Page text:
Although enormous efforts have been exerted to rehabilitate Kuwait’s environment since the flagrant Iraqi aggression in 1990, scars of the destruction remain visible. The aggressors carried out a scorched earth policy, inflicting heavy damage to the land and the marine environment and polluting the air. They blew up and set afire oil wells, causing vast amounts of the crude to contaminate the ground and the sea waters, reaching deepwater reservoirs. Minister of Oil and Higher Education Mohammad Al-Fares said in a statement to Kuwait News Agency (KUNA) the environmental catastrophe in Kuwait, caused by the Iraqi aggression, was one of the worst calamities ever witnessed by peoples of the world. The aggressors set afire more than 700 oil wells causing widespread contamination of the sand. Minister Al-Fares recalled that due to the crude oil leakage, up to 300 oil lakes containing some 22 million barrels of oil were formed. Since then, Kuwaiti authorities have embarked on a colossal task; restoring the large swaths of land and sand dunes; contaminated with oil.
“We are doing our best to finish restoration of the damaged areas by end of 2024,” Minister Al-Fares explained, noting that the United Nations had set the timetable. Two dumping sites for the waste have already been built. One is located in North Kuwait – of a 1,700 cubic meter capacity – and the other in southern Burgan field – of a 580,000 cubic meter capacity. So far, 2.28 million cubic meters of contaminated soi have been cleansed of the oil residues, out of the total 26 million cubic meters. Minister Al-Fares affirmed that pollution in the coastal regions had already been tackled, in addition to cleansing and filling craters that had been dug as part of the efforts to put out the flames at the burning oil wells, adding that these spots were restored after removing ordnance and materials that may blow up.
Kuwait Oil Company, tasked with reclaiming the sand, had inked five major deals to remedy the contamination sand in line with Kuwait Environmental Remediation Program, he said, indicating that related projects were designed to treat some 1.3 million cubic meters of soil in the north and south. Fifty percent of the fund earmarked by the United Nations will be spent on these projects, he said, alluding to half of USD three billion worth of the UN environmental reparation fund, declared post the 1991 liberation of the State of Kuwait. Summer of 2022 will witness launch of complementary reparation projects, he disclosed, affirming that more amounts of the contaminated soil would be remediated. Elaborating, Al-Fares said Kuwait Oil Company has carried out major projects to minimize gas emissions at its installations.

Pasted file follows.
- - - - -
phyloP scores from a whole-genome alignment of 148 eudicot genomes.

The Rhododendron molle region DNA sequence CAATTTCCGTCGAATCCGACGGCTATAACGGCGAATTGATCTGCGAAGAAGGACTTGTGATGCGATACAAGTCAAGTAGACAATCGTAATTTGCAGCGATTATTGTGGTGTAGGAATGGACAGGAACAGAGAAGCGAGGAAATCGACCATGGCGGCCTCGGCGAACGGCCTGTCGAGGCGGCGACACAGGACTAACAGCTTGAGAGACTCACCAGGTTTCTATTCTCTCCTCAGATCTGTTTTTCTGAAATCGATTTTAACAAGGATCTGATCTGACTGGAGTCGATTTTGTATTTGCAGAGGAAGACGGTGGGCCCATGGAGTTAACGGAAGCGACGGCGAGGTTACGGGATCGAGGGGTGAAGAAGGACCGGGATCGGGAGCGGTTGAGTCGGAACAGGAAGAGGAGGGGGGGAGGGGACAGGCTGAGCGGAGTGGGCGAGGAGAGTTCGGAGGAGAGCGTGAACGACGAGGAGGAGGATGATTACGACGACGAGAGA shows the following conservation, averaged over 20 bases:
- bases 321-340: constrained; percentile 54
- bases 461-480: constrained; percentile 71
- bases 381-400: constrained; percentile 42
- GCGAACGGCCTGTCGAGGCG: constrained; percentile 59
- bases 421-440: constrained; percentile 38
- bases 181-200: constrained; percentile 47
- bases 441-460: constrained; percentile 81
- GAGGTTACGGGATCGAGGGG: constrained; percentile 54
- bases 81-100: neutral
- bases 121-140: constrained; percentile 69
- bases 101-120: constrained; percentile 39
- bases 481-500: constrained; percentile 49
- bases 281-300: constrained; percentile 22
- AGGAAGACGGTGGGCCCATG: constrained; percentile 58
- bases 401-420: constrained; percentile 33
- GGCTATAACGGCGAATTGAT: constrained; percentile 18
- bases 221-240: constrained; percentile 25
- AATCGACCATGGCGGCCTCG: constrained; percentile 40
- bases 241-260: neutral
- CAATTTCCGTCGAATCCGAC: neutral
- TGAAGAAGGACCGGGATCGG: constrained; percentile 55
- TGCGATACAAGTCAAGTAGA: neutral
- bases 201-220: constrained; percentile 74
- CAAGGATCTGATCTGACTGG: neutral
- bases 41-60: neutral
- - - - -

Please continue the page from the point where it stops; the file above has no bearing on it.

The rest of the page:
Moreover, it has managed industrial waste according to terms of the Environment Public Authority, in addition to establishing natural reserves. Al-Fares affirmed that concern for peoples’ health, safety, security and the environment constitute priorities as part of the strategy of the Kuwait Petroleum Corporation (until 2040). Meanwhile, Acting Director-General of Kuwait Institute for Scientific Research Dr. Manea Al-Sudairawi said to KUNA that KISR drew up a program post the liberation to tackle emerging pollutants. Immediately after the 1991 liberation, the institute launched the first project to assess environmental damage resulting from the aggression, Dr. Al-Sudairawi said, indicating that the institute teams surveyed the land to assess the damage. Re-shedding light on the invasion-related damage, he affirmed that enriched uranium was used in some weapons, thus affecting citizens’ health and killing some plants, in addition to deterioration of the marine life. For his part, Dr. Mohammad Al-Saraawi, EPA’s former director-general, said scars of the aggression would remain visible in the short and long terms, affirming that large swaths of the land remained soaked with 20 million cm of leaked crude oil. By Mervat Abdeldayem
Thirty years since the invasion of Kuwait is also an opportunity for the country to reflect on another lasting legacy of those dark days – the environmental catastrophe unleashed by the Iraqi forces. A ‘scorched earth’ policy turned oil fields into searing infernos. It transformed large tracts of the pristine Arabian Gulf waters into shimmering slicks of oil, the effects of which are perceptible to this day. Read the full story here.